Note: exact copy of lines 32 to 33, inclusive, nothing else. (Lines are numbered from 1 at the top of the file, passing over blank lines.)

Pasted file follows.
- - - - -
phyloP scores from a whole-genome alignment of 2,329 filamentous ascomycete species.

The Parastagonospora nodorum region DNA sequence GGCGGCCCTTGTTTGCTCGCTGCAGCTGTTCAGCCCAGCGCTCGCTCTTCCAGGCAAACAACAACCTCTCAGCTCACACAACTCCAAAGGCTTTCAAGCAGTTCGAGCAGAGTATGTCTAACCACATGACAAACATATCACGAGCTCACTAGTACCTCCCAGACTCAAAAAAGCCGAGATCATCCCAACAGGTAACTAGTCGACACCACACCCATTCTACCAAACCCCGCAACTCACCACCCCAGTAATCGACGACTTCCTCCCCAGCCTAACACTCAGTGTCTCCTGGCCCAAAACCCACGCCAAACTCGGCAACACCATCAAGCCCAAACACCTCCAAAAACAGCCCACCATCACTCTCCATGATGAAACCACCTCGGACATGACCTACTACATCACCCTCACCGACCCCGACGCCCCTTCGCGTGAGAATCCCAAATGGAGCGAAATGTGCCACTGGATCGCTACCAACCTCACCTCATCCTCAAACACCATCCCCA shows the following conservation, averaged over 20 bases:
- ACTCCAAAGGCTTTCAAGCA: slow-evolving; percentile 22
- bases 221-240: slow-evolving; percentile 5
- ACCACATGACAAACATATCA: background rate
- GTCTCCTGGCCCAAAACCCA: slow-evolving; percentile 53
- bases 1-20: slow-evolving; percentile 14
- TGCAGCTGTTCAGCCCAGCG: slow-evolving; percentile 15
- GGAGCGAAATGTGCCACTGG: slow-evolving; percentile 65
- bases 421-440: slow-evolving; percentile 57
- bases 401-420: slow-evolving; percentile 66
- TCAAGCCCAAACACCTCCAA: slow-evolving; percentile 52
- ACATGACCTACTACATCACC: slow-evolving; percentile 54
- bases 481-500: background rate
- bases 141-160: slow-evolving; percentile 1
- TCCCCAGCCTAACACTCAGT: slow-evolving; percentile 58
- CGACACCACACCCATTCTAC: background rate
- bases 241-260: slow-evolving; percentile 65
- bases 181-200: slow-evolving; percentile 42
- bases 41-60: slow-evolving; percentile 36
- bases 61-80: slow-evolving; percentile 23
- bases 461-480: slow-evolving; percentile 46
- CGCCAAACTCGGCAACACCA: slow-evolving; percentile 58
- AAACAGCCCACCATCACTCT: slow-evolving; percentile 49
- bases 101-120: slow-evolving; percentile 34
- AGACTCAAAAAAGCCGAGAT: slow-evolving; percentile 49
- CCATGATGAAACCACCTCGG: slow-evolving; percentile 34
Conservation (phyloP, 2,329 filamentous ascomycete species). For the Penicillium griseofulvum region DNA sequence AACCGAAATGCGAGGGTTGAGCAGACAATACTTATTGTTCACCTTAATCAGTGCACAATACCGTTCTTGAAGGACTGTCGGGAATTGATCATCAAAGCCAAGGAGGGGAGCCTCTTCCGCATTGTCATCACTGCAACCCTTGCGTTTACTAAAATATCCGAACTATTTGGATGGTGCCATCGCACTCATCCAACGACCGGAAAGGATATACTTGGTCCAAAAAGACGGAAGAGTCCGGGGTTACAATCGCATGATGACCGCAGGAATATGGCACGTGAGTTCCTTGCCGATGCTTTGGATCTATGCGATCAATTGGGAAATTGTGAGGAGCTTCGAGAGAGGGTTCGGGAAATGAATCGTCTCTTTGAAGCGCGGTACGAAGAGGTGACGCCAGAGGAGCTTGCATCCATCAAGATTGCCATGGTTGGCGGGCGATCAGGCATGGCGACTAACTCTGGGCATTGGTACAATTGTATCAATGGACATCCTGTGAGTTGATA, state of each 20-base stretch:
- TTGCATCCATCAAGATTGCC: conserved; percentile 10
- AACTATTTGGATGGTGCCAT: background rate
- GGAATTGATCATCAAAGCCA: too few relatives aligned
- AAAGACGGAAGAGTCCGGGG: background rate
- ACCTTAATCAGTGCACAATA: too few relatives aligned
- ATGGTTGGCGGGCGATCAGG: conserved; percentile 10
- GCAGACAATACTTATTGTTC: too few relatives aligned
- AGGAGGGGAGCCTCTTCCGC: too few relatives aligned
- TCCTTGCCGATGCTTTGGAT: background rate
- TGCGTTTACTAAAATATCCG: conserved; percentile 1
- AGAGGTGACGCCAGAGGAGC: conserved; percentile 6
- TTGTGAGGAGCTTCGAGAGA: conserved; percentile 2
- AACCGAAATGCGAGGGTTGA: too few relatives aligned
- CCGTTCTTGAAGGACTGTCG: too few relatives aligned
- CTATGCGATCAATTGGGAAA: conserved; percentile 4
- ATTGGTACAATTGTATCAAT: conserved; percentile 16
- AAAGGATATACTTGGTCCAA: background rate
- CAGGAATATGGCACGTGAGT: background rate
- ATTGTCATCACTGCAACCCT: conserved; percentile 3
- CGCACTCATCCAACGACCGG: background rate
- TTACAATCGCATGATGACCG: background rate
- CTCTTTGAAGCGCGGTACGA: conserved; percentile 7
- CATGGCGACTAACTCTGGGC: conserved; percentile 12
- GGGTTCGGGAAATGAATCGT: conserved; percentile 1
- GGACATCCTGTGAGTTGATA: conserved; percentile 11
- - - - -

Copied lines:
- AAAGACGGAAGAGTCCGGGG: background rate
- ACCTTAATCAGTGCACAATA: too few relatives aligned